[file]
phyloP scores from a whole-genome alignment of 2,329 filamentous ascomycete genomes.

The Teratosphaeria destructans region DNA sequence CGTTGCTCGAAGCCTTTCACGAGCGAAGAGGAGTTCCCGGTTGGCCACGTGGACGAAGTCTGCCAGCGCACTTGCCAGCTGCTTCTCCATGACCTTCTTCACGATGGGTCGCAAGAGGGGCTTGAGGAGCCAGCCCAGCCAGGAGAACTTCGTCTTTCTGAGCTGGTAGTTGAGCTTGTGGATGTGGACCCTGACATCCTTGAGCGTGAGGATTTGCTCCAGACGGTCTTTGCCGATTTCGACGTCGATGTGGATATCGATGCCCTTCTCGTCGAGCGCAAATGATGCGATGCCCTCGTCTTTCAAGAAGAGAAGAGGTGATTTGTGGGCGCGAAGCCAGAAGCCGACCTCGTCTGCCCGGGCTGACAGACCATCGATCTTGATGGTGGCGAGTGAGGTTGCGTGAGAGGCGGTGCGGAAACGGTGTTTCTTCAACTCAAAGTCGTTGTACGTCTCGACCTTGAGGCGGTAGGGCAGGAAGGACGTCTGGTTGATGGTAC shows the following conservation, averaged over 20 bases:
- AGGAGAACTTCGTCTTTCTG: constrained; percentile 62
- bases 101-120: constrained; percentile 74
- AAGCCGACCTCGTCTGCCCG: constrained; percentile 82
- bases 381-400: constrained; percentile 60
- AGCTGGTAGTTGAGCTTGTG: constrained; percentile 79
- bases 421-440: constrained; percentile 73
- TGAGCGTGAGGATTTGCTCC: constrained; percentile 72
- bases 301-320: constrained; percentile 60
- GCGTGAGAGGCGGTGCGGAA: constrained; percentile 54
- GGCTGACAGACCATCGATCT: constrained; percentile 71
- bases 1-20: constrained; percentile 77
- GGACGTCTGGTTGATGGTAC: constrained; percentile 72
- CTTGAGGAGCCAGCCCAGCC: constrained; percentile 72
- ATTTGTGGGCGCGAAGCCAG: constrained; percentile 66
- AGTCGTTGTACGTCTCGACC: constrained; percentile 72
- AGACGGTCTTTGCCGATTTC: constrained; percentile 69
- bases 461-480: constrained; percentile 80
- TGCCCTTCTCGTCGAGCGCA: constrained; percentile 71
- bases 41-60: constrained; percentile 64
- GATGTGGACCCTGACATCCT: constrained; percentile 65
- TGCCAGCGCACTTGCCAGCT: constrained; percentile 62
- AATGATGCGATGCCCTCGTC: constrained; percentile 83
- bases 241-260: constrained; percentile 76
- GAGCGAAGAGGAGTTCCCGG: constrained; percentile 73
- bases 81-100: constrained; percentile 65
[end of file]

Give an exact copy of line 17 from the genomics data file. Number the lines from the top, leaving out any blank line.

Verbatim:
- AGTCGTTGTACGTCTCGACC: constrained; percentile 72